Ah yes. We couldn't have a blog without a little Buffy, right? I never could quite figure out what Faith was referencing exactly when she said she was five by five. I guess it was her way of saying everything's OK. Or maybe not. She wasn't exactly OK, was she? I kinda get her though. I find myself saying I'm OK a lot of time when I'm not exactly sure that I am. I'll think I'm OK, and then I'll have a mini panic attack while I'm trying to nail down a pathway or cascade in cell bio. Yeah, we have our cell bio final tomorrow, and this is not my best subject. So my brain will start cramping and then I panic because I don't want to remediate cell bio. We always jump to the worst conclusions don't we?
We are trucking along here in block 7 now. We only have one more block left in our pre-clinical education. Then it's time for boards and clinical rotations. This block includes hematology, dermatology, and lymphatics. People will come up to me sometimes and ask if I'm almost done with medical school. Haha, no. But it has gone very quickly, especially second year. First year seemed to drag out indefinitely. Then this year started, and ZOOM! I feel like I've learned a ton, but then someone will ask me a question about a condition, and suddenly I'm like, oh. We haven't really learned that yet. Or worse, we will have learned about it, but maybe not the particular aspect they are wanting to know about. For most illnesses, we get clinical presentation, a little info on any kind of genetic goof-up if applicable, and drugs that treat it and their mechanism of action. If it's a bacterial infection, I should be able to tell you if the bug is gram negative or positive (in theory), which really doesn't tell you much about the disease course or what you can expect. It does help with the kind of medication that might wipe it out though. I'm hoping that kind of info will be more clear in clinical rotations.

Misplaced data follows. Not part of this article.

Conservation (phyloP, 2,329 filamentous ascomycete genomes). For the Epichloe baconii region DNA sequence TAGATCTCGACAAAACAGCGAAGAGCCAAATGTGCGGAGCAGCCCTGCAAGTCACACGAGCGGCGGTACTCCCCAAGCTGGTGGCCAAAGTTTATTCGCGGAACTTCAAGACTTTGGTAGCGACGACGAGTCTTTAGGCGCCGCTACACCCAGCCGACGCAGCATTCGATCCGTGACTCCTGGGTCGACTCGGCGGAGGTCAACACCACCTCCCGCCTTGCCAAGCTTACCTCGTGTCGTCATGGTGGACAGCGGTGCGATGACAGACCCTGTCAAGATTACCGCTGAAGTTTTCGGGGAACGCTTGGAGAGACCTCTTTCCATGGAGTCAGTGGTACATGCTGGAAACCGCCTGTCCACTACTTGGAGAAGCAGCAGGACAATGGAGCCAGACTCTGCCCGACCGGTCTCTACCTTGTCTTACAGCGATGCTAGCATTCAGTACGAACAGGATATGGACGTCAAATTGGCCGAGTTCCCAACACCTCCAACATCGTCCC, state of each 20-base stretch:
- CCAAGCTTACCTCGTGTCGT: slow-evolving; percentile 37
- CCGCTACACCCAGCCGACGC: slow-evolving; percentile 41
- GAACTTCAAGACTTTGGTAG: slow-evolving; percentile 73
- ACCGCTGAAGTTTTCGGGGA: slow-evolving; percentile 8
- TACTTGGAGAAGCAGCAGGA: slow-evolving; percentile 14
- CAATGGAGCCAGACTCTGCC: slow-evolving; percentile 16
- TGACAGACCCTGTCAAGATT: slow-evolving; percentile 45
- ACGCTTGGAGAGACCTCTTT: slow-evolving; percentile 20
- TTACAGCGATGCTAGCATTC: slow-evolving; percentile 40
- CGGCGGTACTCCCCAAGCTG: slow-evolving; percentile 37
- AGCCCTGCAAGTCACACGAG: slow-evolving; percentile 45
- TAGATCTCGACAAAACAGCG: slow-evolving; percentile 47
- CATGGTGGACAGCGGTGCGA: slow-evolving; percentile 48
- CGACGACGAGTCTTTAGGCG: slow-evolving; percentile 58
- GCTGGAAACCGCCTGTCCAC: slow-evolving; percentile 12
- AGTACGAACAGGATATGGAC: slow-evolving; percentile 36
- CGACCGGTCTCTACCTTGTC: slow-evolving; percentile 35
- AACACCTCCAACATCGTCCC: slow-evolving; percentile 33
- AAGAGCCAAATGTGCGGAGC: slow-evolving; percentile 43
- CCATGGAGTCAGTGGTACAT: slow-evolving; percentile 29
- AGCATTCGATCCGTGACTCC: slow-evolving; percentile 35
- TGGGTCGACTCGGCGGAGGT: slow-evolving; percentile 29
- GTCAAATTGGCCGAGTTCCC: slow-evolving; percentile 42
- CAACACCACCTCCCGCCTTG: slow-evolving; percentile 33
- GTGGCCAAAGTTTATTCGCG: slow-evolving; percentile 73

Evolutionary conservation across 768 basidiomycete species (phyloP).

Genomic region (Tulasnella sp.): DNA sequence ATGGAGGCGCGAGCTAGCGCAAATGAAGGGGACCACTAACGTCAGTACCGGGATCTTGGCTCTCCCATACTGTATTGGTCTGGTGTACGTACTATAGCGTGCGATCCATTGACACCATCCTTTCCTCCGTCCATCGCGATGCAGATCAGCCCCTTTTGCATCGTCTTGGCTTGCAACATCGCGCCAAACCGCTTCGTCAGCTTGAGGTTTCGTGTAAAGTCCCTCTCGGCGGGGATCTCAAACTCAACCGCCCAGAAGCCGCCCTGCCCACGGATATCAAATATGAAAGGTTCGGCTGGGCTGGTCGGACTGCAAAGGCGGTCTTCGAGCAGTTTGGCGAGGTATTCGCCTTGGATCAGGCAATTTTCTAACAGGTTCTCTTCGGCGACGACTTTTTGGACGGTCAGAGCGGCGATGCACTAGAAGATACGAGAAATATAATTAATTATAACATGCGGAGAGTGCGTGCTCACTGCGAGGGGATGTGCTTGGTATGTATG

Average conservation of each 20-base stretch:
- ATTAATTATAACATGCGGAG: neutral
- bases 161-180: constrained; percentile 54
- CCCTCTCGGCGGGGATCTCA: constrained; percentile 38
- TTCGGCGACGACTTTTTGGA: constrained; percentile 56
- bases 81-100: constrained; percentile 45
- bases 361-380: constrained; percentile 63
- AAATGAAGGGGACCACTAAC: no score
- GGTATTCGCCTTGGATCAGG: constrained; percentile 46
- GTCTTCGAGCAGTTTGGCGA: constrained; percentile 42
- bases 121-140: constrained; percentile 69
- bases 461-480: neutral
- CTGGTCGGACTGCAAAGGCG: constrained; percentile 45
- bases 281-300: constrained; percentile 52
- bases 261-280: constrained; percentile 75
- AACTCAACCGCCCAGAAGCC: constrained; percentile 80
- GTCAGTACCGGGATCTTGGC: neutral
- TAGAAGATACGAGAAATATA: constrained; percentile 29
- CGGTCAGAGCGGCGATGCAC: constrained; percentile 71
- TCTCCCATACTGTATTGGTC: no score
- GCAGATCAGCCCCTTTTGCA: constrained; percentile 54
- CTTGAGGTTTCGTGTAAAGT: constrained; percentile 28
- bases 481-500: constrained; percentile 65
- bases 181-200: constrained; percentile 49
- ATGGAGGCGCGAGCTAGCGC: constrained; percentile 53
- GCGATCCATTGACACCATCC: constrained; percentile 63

Sometimes it seems like medical school is asking a little more out of me than I want to give up. Especially when something fun is going on, and I have to once again bow out and go study. Like right at this moment, my family is at my house eating nachos and chicken wings and watching the Super Bowl. Now, I'd rather eat crickets than watch a football game on TV, but I love a good excuse to get family together and eat junk food and hang out. But here I am studying for my exam tomorrow and feeling a little meh about it. I try to comfort myself with the fact that it will be over and I will be a real doctor, but that seems really far off from here.
Yeah I will deal with it, thanks. A really awesome lady told me one time that a lot of medical school involves holding my nose and getting through stuff I don't like. I think that was her reasoning for enduring organic chemistry in undergrad. So here I am holding my nose. But it's not all bad. We get to do some really cool stuff. Every Friday, we have early clinical experiences, and a lot of those have turned out to be really cool. Last week, I was assigned to shadow at a local EMS station. So I went to a firehouse and waited for them to get a call. Unfortunately, they didn't get any calls while I was scheduled. Or probably fortunately for the community. I never quite know how to feel about when I don't get to observe something because I know it means that nothing bad happened on my shift. Does that make me a bad person? I'm just sitting there on their couch like, I'm ready!